Minnesota is adding yet another aquaponics company to a rapidly-growing list: We now have 40 producers of indoor fish and vegetation, up from just 3 in 2010 (UofM).
(Briefly: Aquaponics is a way of farming indoors by raising fish and using their waste to then feed plants that are grown in water without soil. A circle of life, a cycle of growth, and a way to get fresh greens in the dead of Minnesota winter.)
The startup operation will be investing nearly $12.3 million to build a new facility in Cambridge: A 164,000 square foot office, warehouse, and production facility in the Cambridge Industrial Park. They will raise Koi Fish and grow organic produce, herbs, and fruits. This new facility will add 156 jobs to the community, created over the next three years. The positions will pay an average of $21.17/hr.
Governor Dayton, long an advocate for agriculture and an expansion of similar ventures, praised the company and the project: “I thank Stars Hollow for its decision to expand and create more than 150 new jobs in Minnesota. This expansion is a tribute to Minnesota’s highly-skilled and hardworking people. Stars Hollow’s expansion is another example of how the Job Creation Fund is facilitating public-private collaboration to create economic opportunities for Minnesotans throughout our state.”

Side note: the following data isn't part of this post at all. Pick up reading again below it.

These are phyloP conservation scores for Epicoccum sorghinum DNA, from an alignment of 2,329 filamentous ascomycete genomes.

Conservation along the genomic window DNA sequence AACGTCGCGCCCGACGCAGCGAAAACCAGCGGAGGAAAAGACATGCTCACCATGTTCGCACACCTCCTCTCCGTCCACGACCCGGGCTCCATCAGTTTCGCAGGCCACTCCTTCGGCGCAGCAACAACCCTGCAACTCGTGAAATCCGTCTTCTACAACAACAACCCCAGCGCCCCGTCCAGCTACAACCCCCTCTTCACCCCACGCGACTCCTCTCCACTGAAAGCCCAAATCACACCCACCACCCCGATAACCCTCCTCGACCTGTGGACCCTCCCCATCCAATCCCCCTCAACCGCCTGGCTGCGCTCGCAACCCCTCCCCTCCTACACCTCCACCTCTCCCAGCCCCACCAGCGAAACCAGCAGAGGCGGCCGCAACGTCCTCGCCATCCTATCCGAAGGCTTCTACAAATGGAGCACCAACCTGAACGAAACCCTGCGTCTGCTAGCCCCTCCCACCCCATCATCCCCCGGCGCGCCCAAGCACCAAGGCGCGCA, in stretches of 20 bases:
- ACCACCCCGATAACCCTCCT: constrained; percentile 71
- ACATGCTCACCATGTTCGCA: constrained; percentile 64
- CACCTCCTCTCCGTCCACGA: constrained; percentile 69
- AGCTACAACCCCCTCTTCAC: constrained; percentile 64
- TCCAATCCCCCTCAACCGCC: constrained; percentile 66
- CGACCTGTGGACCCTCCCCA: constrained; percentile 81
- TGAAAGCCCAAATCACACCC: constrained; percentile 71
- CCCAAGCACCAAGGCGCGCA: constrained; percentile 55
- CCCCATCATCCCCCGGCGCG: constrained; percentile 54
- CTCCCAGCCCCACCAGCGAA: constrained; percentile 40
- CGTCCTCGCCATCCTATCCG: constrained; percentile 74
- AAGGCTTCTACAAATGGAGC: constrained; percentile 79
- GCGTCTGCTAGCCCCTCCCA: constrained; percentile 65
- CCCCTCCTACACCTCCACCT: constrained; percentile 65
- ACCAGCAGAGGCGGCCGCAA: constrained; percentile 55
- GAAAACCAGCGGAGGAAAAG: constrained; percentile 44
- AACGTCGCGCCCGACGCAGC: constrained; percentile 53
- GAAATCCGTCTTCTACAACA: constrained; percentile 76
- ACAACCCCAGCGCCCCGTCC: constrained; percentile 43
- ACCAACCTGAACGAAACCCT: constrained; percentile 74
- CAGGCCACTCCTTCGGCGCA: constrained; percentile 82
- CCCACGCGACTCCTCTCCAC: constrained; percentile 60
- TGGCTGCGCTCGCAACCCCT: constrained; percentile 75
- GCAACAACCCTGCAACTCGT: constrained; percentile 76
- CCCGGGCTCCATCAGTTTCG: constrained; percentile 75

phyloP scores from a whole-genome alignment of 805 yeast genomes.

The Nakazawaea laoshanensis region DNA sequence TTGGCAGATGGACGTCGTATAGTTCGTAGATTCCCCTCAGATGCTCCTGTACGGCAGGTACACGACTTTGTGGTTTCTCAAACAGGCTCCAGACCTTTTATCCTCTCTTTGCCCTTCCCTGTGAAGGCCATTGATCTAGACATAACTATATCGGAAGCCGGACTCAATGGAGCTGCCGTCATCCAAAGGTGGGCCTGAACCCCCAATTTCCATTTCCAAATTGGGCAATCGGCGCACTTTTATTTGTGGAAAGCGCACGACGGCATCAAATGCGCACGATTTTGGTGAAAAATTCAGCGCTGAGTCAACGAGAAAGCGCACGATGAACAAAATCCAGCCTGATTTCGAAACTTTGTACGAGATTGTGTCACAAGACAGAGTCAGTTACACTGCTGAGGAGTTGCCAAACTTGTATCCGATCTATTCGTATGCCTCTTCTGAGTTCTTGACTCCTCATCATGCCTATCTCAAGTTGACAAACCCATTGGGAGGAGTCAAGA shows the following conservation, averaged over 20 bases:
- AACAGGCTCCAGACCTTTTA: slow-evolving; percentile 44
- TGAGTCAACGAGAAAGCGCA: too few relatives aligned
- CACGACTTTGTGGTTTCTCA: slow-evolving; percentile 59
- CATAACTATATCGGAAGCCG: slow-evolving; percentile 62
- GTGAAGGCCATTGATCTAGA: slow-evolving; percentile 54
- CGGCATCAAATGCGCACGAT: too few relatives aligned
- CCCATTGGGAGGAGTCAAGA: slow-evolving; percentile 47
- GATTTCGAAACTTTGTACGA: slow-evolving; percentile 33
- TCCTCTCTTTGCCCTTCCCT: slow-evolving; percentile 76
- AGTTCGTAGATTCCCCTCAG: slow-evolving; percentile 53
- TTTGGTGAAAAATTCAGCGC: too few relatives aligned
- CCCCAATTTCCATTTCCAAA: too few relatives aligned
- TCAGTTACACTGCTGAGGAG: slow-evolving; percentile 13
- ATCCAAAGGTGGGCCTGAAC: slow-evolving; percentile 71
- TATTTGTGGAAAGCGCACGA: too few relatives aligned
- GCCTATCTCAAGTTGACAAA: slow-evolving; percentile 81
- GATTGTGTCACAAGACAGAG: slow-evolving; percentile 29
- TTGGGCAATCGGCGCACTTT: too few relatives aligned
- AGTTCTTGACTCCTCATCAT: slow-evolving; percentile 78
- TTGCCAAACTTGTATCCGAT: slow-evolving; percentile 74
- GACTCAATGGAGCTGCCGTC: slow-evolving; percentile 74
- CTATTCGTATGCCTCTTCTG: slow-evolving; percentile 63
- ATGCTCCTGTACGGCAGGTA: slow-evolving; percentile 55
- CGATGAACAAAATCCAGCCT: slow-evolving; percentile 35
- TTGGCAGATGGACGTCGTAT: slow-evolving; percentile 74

Shawntera Hardy, Minnesota Department of Employment and Economic Development (DEED) commissioner, agreed. “Stars Hollow is developing new and innovative ways to solve food production and sustainability challenges. The company will be a major asset in Cambridge, bringing a significant number of new jobs and investment to the community.”
DEED will be contributing $812,960 in the form of a grant from the Job Creation Fund. The company will receive the grand once it has met its hiring and investment commitments.
Akashlina Haider is the co-founder and CEO of Stars Hollow, and Jami Haider is the co-founder and president. They plan to sell their organic produce and fish to wholesale distributors, grocery chains, co-ops, institutional food service companies, airline food-preparing businesses, restaurants, hotels and consumers. The business earlier considered sites in Elk River and Wadena before landing on the space in Cambridge.
About DEED, and the Job Creation Fund:
DEED is the state’s “principal economic development agency, promoting business recruitment, expansion and retention, workforce development, international trade and community development.”
The Job Creation Fund, which was first proposed by Governor Mark Dayton in 2013, is a pay-for-performance program that provides funding to businesses after they meet certain criteria, including minimum requirements for job creation and private investments. Under the program, businesses must create at least 10 full-time jobs, and invest at least $500,000 to be eligible for financial assistance in the Twin Cities metro, and create at least five full-time jobs and invest at least $250,000 in Greater Minnesota.
Since the Job Creation Fund was launched in January 2014, DEED has awarded $35 million for 74 business expansion projects in Minnesota. Companies have committed to creating nearly 4,800 full-time jobs and investing more than $967 million to expand.
Visit the Job Creation Fund section of the DEED website for more information on how to get involved, or to learn where dollars have gone in the past.
Read next: The importance of aquaponics in Minnesota